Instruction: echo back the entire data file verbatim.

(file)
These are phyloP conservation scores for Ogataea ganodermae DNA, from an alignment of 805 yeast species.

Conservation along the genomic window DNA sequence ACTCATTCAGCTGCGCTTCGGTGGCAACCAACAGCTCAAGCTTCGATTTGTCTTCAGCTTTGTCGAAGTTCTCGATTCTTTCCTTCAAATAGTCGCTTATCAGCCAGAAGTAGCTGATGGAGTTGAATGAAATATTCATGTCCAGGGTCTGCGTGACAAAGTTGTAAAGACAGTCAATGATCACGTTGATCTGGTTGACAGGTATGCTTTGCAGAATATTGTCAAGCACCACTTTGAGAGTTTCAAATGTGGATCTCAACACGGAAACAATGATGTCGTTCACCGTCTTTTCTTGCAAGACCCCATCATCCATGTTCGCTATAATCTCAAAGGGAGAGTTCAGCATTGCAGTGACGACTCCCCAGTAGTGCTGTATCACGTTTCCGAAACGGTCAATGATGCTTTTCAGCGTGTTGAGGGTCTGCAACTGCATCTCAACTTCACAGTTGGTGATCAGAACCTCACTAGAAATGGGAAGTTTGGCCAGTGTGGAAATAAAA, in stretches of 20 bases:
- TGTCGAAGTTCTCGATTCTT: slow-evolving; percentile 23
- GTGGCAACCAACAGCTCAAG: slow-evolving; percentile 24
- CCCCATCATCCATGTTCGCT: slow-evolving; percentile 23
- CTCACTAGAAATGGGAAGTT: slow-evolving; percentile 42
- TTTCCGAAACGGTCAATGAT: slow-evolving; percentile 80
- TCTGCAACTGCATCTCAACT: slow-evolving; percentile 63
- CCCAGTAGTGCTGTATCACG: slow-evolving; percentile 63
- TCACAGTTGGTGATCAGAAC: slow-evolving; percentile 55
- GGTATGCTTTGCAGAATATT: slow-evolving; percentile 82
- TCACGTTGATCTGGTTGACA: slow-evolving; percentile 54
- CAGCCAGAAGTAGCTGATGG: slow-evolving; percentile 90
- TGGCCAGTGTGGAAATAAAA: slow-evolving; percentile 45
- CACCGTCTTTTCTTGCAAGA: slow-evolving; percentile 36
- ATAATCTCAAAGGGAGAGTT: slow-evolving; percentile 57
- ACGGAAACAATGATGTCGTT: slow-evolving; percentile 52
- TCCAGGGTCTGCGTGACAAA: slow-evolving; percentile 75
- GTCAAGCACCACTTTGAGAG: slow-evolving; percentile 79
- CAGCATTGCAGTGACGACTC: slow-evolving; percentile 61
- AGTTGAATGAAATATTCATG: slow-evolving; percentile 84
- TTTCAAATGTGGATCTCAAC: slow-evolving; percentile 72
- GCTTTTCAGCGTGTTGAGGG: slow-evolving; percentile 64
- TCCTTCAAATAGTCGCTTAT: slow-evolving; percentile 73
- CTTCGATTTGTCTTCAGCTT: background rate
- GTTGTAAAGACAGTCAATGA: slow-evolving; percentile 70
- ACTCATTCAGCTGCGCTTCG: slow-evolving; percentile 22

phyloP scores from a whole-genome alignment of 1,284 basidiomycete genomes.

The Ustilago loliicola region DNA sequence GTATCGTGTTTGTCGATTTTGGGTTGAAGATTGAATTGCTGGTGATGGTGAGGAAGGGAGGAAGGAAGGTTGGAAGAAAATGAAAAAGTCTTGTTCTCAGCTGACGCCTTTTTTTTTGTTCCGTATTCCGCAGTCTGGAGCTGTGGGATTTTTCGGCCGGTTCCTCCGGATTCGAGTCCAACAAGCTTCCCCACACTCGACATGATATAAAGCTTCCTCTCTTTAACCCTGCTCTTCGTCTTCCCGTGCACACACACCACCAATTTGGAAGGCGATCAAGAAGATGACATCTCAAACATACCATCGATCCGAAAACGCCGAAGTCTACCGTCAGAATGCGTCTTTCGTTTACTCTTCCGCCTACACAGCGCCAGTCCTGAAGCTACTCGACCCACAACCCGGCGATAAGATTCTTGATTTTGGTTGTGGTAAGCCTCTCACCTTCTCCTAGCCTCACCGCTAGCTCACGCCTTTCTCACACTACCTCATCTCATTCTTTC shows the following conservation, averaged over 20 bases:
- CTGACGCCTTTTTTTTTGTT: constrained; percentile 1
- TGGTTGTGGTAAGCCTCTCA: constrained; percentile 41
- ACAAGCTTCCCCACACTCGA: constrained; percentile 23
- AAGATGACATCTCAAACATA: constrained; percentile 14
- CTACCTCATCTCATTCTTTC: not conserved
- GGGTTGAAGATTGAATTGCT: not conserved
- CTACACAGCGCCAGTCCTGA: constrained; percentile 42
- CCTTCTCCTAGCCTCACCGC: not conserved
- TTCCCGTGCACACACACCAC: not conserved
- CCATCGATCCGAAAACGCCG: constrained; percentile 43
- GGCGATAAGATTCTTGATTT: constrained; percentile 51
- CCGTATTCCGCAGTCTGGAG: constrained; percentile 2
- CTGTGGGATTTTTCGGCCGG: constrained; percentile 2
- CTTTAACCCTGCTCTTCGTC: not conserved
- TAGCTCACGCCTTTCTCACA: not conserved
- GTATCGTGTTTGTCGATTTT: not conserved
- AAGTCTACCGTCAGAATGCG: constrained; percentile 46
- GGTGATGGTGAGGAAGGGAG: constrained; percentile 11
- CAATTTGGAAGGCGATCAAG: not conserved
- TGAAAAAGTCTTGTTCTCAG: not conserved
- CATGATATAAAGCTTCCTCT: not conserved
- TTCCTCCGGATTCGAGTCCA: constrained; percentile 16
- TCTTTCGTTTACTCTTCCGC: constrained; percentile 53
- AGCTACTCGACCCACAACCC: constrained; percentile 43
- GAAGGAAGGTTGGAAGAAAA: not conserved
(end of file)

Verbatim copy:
These are phyloP conservation scores for Ogataea ganodermae DNA, from an alignment of 805 yeast species.

Conservation along the genomic window DNA sequence ACTCATTCAGCTGCGCTTCGGTGGCAACCAACAGCTCAAGCTTCGATTTGTCTTCAGCTTTGTCGAAGTTCTCGATTCTTTCCTTCAAATAGTCGCTTATCAGCCAGAAGTAGCTGATGGAGTTGAATGAAATATTCATGTCCAGGGTCTGCGTGACAAAGTTGTAAAGACAGTCAATGATCACGTTGATCTGGTTGACAGGTATGCTTTGCAGAATATTGTCAAGCACCACTTTGAGAGTTTCAAATGTGGATCTCAACACGGAAACAATGATGTCGTTCACCGTCTTTTCTTGCAAGACCCCATCATCCATGTTCGCTATAATCTCAAAGGGAGAGTTCAGCATTGCAGTGACGACTCCCCAGTAGTGCTGTATCACGTTTCCGAAACGGTCAATGATGCTTTTCAGCGTGTTGAGGGTCTGCAACTGCATCTCAACTTCACAGTTGGTGATCAGAACCTCACTAGAAATGGGAAGTTTGGCCAGTGTGGAAATAAAA, in stretches of 20 bases:
- TGTCGAAGTTCTCGATTCTT: slow-evolving; percentile 23
- GTGGCAACCAACAGCTCAAG: slow-evolving; percentile 24
- CCCCATCATCCATGTTCGCT: slow-evolving; percentile 23
- CTCACTAGAAATGGGAAGTT: slow-evolving; percentile 42
- TTTCCGAAACGGTCAATGAT: slow-evolving; percentile 80
- TCTGCAACTGCATCTCAACT: slow-evolving; percentile 63
- CCCAGTAGTGCTGTATCACG: slow-evolving; percentile 63
- TCACAGTTGGTGATCAGAAC: slow-evolving; percentile 55
- GGTATGCTTTGCAGAATATT: slow-evolving; percentile 82
- TCACGTTGATCTGGTTGACA: slow-evolving; percentile 54
- CAGCCAGAAGTAGCTGATGG: slow-evolving; percentile 90
- TGGCCAGTGTGGAAATAAAA: slow-evolving; percentile 45
- CACCGTCTTTTCTTGCAAGA: slow-evolving; percentile 36
- ATAATCTCAAAGGGAGAGTT: slow-evolving; percentile 57
- ACGGAAACAATGATGTCGTT: slow-evolving; percentile 52
- TCCAGGGTCTGCGTGACAAA: slow-evolving; percentile 75
- GTCAAGCACCACTTTGAGAG: slow-evolving; percentile 79
- CAGCATTGCAGTGACGACTC: slow-evolving; percentile 61
- AGTTGAATGAAATATTCATG: slow-evolving; percentile 84
- TTTCAAATGTGGATCTCAAC: slow-evolving; percentile 72
- GCTTTTCAGCGTGTTGAGGG: slow-evolving; percentile 64
- TCCTTCAAATAGTCGCTTAT: slow-evolving; percentile 73
- CTTCGATTTGTCTTCAGCTT: background rate
- GTTGTAAAGACAGTCAATGA: slow-evolving; percentile 70
- ACTCATTCAGCTGCGCTTCG: slow-evolving; percentile 22

phyloP scores from a whole-genome alignment of 1,284 basidiomycete genomes.

The Ustilago loliicola region DNA sequence GTATCGTGTTTGTCGATTTTGGGTTGAAGATTGAATTGCTGGTGATGGTGAGGAAGGGAGGAAGGAAGGTTGGAAGAAAATGAAAAAGTCTTGTTCTCAGCTGACGCCTTTTTTTTTGTTCCGTATTCCGCAGTCTGGAGCTGTGGGATTTTTCGGCCGGTTCCTCCGGATTCGAGTCCAACAAGCTTCCCCACACTCGACATGATATAAAGCTTCCTCTCTTTAACCCTGCTCTTCGTCTTCCCGTGCACACACACCACCAATTTGGAAGGCGATCAAGAAGATGACATCTCAAACATACCATCGATCCGAAAACGCCGAAGTCTACCGTCAGAATGCGTCTTTCGTTTACTCTTCCGCCTACACAGCGCCAGTCCTGAAGCTACTCGACCCACAACCCGGCGATAAGATTCTTGATTTTGGTTGTGGTAAGCCTCTCACCTTCTCCTAGCCTCACCGCTAGCTCACGCCTTTCTCACACTACCTCATCTCATTCTTTC shows the following conservation, averaged over 20 bases:
- CTGACGCCTTTTTTTTTGTT: constrained; percentile 1
- TGGTTGTGGTAAGCCTCTCA: constrained; percentile 41
- ACAAGCTTCCCCACACTCGA: constrained; percentile 23
- AAGATGACATCTCAAACATA: constrained; percentile 14
- CTACCTCATCTCATTCTTTC: not conserved
- GGGTTGAAGATTGAATTGCT: not conserved
- CTACACAGCGCCAGTCCTGA: constrained; percentile 42
- CCTTCTCCTAGCCTCACCGC: not conserved
- TTCCCGTGCACACACACCAC: not conserved
- CCATCGATCCGAAAACGCCG: constrained; percentile 43
- GGCGATAAGATTCTTGATTT: constrained; percentile 51
- CCGTATTCCGCAGTCTGGAG: constrained; percentile 2
- CTGTGGGATTTTTCGGCCGG: constrained; percentile 2
- CTTTAACCCTGCTCTTCGTC: not conserved
- TAGCTCACGCCTTTCTCACA: not conserved
- GTATCGTGTTTGTCGATTTT: not conserved
- AAGTCTACCGTCAGAATGCG: constrained; percentile 46
- GGTGATGGTGAGGAAGGGAG: constrained; percentile 11
- CAATTTGGAAGGCGATCAAG: not conserved
- TGAAAAAGTCTTGTTCTCAG: not conserved
- CATGATATAAAGCTTCCTCT: not conserved
- TTCCTCCGGATTCGAGTCCA: constrained; percentile 16
- TCTTTCGTTTACTCTTCCGC: constrained; percentile 53
- AGCTACTCGACCCACAACCC: constrained; percentile 43
- GAAGGAAGGTTGGAAGAAAA: not conserved